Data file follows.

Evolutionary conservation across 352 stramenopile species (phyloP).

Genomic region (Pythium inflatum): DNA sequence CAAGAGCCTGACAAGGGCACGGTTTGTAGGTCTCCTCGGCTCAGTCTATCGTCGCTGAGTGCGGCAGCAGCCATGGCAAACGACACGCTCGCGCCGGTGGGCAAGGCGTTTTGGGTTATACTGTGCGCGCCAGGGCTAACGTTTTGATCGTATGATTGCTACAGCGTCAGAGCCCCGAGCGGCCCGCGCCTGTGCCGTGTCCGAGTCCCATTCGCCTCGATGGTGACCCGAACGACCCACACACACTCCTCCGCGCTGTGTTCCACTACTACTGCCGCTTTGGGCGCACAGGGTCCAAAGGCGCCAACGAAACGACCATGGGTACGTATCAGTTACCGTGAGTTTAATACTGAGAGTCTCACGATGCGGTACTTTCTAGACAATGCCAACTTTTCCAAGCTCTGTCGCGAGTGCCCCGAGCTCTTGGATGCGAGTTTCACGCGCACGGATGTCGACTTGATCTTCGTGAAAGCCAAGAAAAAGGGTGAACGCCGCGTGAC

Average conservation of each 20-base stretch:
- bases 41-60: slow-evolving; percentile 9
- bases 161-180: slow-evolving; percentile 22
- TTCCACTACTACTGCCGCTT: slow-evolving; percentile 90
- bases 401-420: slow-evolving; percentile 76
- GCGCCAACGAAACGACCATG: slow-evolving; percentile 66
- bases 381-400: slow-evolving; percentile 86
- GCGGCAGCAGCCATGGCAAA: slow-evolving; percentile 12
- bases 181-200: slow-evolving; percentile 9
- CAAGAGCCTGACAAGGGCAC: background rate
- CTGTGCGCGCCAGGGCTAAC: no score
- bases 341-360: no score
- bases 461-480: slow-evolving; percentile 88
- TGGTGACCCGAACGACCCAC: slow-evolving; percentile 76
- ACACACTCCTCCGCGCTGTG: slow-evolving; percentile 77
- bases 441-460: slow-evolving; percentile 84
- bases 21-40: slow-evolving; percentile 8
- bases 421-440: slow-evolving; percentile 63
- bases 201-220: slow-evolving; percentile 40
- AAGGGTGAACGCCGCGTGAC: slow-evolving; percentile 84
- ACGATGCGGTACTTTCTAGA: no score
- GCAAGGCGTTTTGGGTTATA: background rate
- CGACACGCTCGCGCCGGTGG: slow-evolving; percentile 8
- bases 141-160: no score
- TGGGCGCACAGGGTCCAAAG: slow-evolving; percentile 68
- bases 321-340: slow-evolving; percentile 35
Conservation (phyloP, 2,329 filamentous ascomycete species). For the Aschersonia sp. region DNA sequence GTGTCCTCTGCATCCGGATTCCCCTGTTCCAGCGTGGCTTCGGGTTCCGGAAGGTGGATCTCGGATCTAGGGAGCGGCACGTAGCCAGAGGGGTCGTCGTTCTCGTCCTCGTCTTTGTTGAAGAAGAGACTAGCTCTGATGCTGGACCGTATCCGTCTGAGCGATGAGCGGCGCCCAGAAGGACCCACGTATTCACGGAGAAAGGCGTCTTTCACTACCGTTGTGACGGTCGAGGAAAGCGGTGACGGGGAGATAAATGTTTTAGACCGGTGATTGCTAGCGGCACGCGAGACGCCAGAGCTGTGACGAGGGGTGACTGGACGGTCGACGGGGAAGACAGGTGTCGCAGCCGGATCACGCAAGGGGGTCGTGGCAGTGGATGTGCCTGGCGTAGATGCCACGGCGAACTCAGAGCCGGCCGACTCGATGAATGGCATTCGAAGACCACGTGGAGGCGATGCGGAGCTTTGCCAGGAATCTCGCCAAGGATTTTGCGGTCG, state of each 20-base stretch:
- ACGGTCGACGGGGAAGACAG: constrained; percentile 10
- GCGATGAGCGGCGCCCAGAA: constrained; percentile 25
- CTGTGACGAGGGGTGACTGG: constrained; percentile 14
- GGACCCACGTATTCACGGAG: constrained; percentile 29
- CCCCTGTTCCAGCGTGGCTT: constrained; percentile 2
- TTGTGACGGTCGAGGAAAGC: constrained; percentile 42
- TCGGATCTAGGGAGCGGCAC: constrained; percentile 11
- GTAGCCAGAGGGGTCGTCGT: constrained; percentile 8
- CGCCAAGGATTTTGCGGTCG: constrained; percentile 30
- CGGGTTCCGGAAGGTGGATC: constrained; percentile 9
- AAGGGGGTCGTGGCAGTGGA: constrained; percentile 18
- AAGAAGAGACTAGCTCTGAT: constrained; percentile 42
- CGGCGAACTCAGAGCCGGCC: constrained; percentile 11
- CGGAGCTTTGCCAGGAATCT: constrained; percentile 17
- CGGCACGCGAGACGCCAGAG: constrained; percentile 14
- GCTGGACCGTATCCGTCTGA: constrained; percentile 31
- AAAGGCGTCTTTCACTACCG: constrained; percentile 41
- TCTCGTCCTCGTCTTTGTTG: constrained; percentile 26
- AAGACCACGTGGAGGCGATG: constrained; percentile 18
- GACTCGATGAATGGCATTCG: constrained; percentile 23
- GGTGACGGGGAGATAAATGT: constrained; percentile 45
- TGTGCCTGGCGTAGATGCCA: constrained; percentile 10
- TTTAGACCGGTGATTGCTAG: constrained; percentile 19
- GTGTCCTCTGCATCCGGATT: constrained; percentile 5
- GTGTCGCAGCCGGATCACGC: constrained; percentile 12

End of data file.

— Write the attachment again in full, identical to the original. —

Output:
Evolutionary conservation across 352 stramenopile species (phyloP).

Genomic region (Pythium inflatum): DNA sequence CAAGAGCCTGACAAGGGCACGGTTTGTAGGTCTCCTCGGCTCAGTCTATCGTCGCTGAGTGCGGCAGCAGCCATGGCAAACGACACGCTCGCGCCGGTGGGCAAGGCGTTTTGGGTTATACTGTGCGCGCCAGGGCTAACGTTTTGATCGTATGATTGCTACAGCGTCAGAGCCCCGAGCGGCCCGCGCCTGTGCCGTGTCCGAGTCCCATTCGCCTCGATGGTGACCCGAACGACCCACACACACTCCTCCGCGCTGTGTTCCACTACTACTGCCGCTTTGGGCGCACAGGGTCCAAAGGCGCCAACGAAACGACCATGGGTACGTATCAGTTACCGTGAGTTTAATACTGAGAGTCTCACGATGCGGTACTTTCTAGACAATGCCAACTTTTCCAAGCTCTGTCGCGAGTGCCCCGAGCTCTTGGATGCGAGTTTCACGCGCACGGATGTCGACTTGATCTTCGTGAAAGCCAAGAAAAAGGGTGAACGCCGCGTGAC

Average conservation of each 20-base stretch:
- bases 41-60: slow-evolving; percentile 9
- bases 161-180: slow-evolving; percentile 22
- TTCCACTACTACTGCCGCTT: slow-evolving; percentile 90
- bases 401-420: slow-evolving; percentile 76
- GCGCCAACGAAACGACCATG: slow-evolving; percentile 66
- bases 381-400: slow-evolving; percentile 86
- GCGGCAGCAGCCATGGCAAA: slow-evolving; percentile 12
- bases 181-200: slow-evolving; percentile 9
- CAAGAGCCTGACAAGGGCAC: background rate
- CTGTGCGCGCCAGGGCTAAC: no score
- bases 341-360: no score
- bases 461-480: slow-evolving; percentile 88
- TGGTGACCCGAACGACCCAC: slow-evolving; percentile 76
- ACACACTCCTCCGCGCTGTG: slow-evolving; percentile 77
- bases 441-460: slow-evolving; percentile 84
- bases 21-40: slow-evolving; percentile 8
- bases 421-440: slow-evolving; percentile 63
- bases 201-220: slow-evolving; percentile 40
- AAGGGTGAACGCCGCGTGAC: slow-evolving; percentile 84
- ACGATGCGGTACTTTCTAGA: no score
- GCAAGGCGTTTTGGGTTATA: background rate
- CGACACGCTCGCGCCGGTGG: slow-evolving; percentile 8
- bases 141-160: no score
- TGGGCGCACAGGGTCCAAAG: slow-evolving; percentile 68
- bases 321-340: slow-evolving; percentile 35
Conservation (phyloP, 2,329 filamentous ascomycete species). For the Aschersonia sp. region DNA sequence GTGTCCTCTGCATCCGGATTCCCCTGTTCCAGCGTGGCTTCGGGTTCCGGAAGGTGGATCTCGGATCTAGGGAGCGGCACGTAGCCAGAGGGGTCGTCGTTCTCGTCCTCGTCTTTGTTGAAGAAGAGACTAGCTCTGATGCTGGACCGTATCCGTCTGAGCGATGAGCGGCGCCCAGAAGGACCCACGTATTCACGGAGAAAGGCGTCTTTCACTACCGTTGTGACGGTCGAGGAAAGCGGTGACGGGGAGATAAATGTTTTAGACCGGTGATTGCTAGCGGCACGCGAGACGCCAGAGCTGTGACGAGGGGTGACTGGACGGTCGACGGGGAAGACAGGTGTCGCAGCCGGATCACGCAAGGGGGTCGTGGCAGTGGATGTGCCTGGCGTAGATGCCACGGCGAACTCAGAGCCGGCCGACTCGATGAATGGCATTCGAAGACCACGTGGAGGCGATGCGGAGCTTTGCCAGGAATCTCGCCAAGGATTTTGCGGTCG, state of each 20-base stretch:
- ACGGTCGACGGGGAAGACAG: constrained; percentile 10
- GCGATGAGCGGCGCCCAGAA: constrained; percentile 25
- CTGTGACGAGGGGTGACTGG: constrained; percentile 14
- GGACCCACGTATTCACGGAG: constrained; percentile 29
- CCCCTGTTCCAGCGTGGCTT: constrained; percentile 2
- TTGTGACGGTCGAGGAAAGC: constrained; percentile 42
- TCGGATCTAGGGAGCGGCAC: constrained; percentile 11
- GTAGCCAGAGGGGTCGTCGT: constrained; percentile 8
- CGCCAAGGATTTTGCGGTCG: constrained; percentile 30
- CGGGTTCCGGAAGGTGGATC: constrained; percentile 9
- AAGGGGGTCGTGGCAGTGGA: constrained; percentile 18
- AAGAAGAGACTAGCTCTGAT: constrained; percentile 42
- CGGCGAACTCAGAGCCGGCC: constrained; percentile 11
- CGGAGCTTTGCCAGGAATCT: constrained; percentile 17
- CGGCACGCGAGACGCCAGAG: constrained; percentile 14
- GCTGGACCGTATCCGTCTGA: constrained; percentile 31
- AAAGGCGTCTTTCACTACCG: constrained; percentile 41
- TCTCGTCCTCGTCTTTGTTG: constrained; percentile 26
- AAGACCACGTGGAGGCGATG: constrained; percentile 18
- GACTCGATGAATGGCATTCG: constrained; percentile 23
- GGTGACGGGGAGATAAATGT: constrained; percentile 45
- TGTGCCTGGCGTAGATGCCA: constrained; percentile 10
- TTTAGACCGGTGATTGCTAG: constrained; percentile 19
- GTGTCCTCTGCATCCGGATT: constrained; percentile 5
- GTGTCGCAGCCGGATCACGC: constrained; percentile 12